United States District Court, D. Connecticut
FRANK V. HUSCHLE et al., Plaintiffs,
ALLSTATE INSURANCE COMPANY et al., Defendants.
ORDER GRANTING MOTIONS TO DISMISS
JEFFREY ALKER MEYER UNITED STATES DISTRICT JUDGE
Frank and Cynthia Huschle have filed this lawsuit against
their three home insurance companies: Allstate Insurance
Company, 21st Century Premier Insurance Company f/k/a AIG
Insurance Company, and Teachers Insurance Company. Plaintiffs
allege that their insurers have failed to pay for damage to
their home's basement walls caused by cracking and
deteriorating concrete. Plaintiffs allege that this
constitutes a breach of the insurers' policies, and also
that 21st Century and Teachers have violated the Connecticut
Unfair Insurance Practices Act (CUIPA) and the Connecticut
Unfair Trade Practices Act (CUTPA). Defendants Allstate and
Teachers have moved to dismiss plaintiffs' claims against
them. For the reasons stated below, I will grant their
motions to dismiss.
following facts are taken from plaintiffs' amended
complaint and defendants' insurance policies which are
integral to the complaint. Plaintiffs purchased their home in
Tolland, Connecticut in 1998, the year it was built. Doc. #33
at 2 (¶ 7). In January 2017, they noticed that the
basement walls of their home had a series of horizontal and
vertical cracks throughout. Id. at 3 (¶ 10).
They immediately investigated the “pattern
cracking” condition, its cause, and the methods of
repair by consulting with local professionals. Ibid.
(¶ 11). They learned that the “pattern
cracking” came from a chemical compound in certain
walls constructed in the 1980s and 1990s with concrete from
the J.J. Mottes Concrete Company. Ibid. (¶ 12).
The Mottes concrete was made from an aggregate that included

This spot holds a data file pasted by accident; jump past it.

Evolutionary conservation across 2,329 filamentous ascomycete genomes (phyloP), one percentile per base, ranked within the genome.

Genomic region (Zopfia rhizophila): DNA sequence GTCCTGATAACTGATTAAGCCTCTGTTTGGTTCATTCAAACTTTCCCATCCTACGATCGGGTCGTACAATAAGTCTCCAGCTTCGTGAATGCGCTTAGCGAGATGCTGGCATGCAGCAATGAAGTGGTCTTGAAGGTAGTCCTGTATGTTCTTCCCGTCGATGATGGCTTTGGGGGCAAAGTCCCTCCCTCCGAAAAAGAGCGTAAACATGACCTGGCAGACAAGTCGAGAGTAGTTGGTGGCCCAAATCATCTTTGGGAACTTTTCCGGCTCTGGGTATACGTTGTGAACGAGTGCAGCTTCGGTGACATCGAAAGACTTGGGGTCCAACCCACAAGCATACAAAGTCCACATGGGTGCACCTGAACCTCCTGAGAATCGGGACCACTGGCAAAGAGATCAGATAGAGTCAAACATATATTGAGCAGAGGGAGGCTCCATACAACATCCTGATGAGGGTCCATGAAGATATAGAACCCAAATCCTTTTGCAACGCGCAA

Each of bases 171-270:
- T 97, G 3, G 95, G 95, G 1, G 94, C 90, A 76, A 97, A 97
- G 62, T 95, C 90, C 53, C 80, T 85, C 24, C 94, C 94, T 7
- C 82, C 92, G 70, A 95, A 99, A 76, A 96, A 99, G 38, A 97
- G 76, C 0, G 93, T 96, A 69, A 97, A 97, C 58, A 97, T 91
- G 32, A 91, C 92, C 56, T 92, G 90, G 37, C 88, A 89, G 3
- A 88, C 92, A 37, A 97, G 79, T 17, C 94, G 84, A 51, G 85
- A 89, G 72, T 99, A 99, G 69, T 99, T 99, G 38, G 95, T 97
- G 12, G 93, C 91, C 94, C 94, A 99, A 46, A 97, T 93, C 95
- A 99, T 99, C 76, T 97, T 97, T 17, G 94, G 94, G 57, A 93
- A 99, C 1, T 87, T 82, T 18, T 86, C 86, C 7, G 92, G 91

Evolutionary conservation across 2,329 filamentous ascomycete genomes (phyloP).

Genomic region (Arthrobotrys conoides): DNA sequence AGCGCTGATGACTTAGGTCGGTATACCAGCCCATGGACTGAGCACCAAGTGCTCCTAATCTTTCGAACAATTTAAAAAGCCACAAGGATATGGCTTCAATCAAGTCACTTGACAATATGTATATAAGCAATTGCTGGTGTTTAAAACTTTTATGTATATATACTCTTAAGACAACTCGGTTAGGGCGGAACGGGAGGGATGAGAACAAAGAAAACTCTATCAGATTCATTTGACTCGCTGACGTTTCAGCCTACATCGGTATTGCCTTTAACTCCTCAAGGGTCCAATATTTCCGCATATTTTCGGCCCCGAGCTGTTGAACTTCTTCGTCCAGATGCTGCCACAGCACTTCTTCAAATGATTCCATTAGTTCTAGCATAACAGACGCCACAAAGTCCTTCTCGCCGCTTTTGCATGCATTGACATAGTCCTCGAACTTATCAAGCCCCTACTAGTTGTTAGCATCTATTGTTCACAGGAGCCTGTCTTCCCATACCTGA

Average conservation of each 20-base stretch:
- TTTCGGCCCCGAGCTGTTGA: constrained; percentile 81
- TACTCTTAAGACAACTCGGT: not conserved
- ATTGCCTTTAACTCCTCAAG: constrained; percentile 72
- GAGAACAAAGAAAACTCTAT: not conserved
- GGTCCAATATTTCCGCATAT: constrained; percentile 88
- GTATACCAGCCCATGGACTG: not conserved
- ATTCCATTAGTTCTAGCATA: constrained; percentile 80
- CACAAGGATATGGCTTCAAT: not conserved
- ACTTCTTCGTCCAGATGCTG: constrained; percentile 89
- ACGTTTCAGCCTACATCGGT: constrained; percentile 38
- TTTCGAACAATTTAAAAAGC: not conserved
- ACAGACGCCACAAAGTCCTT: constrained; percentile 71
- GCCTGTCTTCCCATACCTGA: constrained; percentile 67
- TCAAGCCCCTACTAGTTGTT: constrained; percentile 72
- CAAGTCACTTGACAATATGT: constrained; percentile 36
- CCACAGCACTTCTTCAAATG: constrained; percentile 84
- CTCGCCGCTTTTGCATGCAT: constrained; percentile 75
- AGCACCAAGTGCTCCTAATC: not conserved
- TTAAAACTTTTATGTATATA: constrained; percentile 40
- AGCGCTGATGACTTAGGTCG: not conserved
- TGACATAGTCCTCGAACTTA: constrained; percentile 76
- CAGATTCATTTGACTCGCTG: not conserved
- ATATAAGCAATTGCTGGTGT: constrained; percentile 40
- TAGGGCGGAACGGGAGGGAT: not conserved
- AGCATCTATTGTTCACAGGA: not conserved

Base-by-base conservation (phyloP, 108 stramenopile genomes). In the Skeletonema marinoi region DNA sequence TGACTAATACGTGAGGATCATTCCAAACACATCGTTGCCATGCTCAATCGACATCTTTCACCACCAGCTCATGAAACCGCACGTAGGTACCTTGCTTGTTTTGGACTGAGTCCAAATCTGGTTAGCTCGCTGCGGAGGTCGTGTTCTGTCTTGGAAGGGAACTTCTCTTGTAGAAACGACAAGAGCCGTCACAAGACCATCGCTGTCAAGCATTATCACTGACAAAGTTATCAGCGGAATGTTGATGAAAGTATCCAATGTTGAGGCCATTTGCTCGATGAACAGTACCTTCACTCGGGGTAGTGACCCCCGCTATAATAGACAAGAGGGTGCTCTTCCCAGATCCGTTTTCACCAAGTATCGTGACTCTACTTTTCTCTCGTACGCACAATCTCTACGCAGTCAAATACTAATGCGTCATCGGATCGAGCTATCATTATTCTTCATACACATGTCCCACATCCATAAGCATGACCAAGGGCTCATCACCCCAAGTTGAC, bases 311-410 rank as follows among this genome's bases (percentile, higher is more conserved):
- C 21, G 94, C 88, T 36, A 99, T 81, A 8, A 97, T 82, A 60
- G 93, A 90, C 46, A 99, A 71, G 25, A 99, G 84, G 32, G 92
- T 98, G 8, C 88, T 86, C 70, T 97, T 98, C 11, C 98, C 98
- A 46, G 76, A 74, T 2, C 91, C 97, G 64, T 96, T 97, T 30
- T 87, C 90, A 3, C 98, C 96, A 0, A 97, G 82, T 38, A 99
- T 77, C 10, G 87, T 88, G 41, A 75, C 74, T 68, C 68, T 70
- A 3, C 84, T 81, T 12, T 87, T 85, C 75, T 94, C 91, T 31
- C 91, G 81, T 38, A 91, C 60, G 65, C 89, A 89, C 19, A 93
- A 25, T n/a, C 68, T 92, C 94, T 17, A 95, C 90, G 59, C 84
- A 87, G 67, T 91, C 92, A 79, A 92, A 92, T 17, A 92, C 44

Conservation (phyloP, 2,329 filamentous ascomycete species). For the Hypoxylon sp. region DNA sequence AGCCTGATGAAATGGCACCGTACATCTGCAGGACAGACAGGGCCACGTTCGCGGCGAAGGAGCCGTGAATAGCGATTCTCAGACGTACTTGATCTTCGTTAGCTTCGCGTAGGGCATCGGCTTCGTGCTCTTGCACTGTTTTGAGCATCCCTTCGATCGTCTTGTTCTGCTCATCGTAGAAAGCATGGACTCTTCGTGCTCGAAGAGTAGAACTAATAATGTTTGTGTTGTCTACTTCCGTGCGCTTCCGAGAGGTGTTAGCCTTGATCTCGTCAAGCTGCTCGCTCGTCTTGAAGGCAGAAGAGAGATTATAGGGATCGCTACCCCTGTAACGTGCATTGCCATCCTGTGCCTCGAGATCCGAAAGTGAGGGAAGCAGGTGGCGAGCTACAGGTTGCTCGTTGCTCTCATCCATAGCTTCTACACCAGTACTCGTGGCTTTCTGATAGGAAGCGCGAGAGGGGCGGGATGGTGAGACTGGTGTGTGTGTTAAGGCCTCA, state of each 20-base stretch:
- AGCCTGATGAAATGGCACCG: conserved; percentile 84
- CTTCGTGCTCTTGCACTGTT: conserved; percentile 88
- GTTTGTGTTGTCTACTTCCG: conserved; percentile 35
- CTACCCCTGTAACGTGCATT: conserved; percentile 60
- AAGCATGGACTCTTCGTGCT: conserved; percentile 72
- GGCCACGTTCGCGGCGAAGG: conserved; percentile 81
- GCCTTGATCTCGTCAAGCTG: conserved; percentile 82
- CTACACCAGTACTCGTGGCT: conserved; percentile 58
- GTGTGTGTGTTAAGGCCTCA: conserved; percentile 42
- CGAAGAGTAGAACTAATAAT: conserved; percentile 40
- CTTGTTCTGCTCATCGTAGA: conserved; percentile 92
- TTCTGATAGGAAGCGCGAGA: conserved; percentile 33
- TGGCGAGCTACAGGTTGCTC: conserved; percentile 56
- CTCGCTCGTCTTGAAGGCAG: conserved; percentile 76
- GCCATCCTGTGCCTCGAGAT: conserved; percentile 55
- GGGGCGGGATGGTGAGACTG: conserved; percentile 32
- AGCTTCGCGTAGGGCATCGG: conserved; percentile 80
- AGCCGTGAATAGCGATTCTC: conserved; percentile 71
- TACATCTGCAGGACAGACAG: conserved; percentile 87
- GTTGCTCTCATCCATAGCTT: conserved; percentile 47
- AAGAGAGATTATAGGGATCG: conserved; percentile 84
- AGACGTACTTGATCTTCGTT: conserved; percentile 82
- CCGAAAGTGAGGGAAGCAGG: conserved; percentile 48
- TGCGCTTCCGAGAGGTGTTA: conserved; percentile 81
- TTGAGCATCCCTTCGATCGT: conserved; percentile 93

a chemical compound which started to rust and expand,
breaking the concrete's internal bonds and reducing it to
rubble. Ibid. (¶ 13). Plaintiffs allege that
concrete made with “good and sufficient
materials” should instead last for centuries rather
than for decades. Id. at 13 (¶¶ 84-85).
also allege that it is “only a question of time”
until their basement walls will fall in from exterior soil
pressure. Id. at 3 (¶ 14). Plaintiffs allege
that, while the process of decay occurs over the course of
years, “it may cause sudden events throughout the
course of decay, ” such as “events where the
walls bulge and shift in some increment or pieces of concrete
become dislodged and fall to the floor.” Id.
at 3-4 (¶¶ 15-16).
insured their home under an Allstate policy from 1998 to
2001. Id. at 3 (¶ 8). The Allstate policy
covered “sudden and accidental direct physical
loss” to insured buildings and structures. Doc. #32-1
at 16. The policy placed several limits on that coverage. The
policy generally did not cover losses caused by
“faulty, inadequate or defective . . . materials used
in repair, construction, renovation or remodeling.”
Id. at 17-18. The policy only covered collapses as
defined in the “Additional Protection” section.
Id. at 16-17. That section covered “the entire
collapse” of all or part of a covered building,
provided the collapse is “a sudden and accidental
direct physical loss.” Id. at 25. The policy
covered collapses caused by defective construction materials,
but noted that a collapse “does not include settling,
cracking, shrinking, bulging or expansion.”
Ibid. When plaintiffs learned about the cracks in
their basement walls, they sent a letter to Allstate about
the cracks and claimed coverage. Doc. #33 at 4 (¶ 17).
Allstate denied the claim. Ibid. (¶ 22).
insured their home with 21st Century from 2001 to 2009.
Id. at 5 (¶ 31). They notified 21st Century
about the cracks in January 2017, and 21st Century denied
their claim. Id. at 7 (¶¶ 41, 46). 21st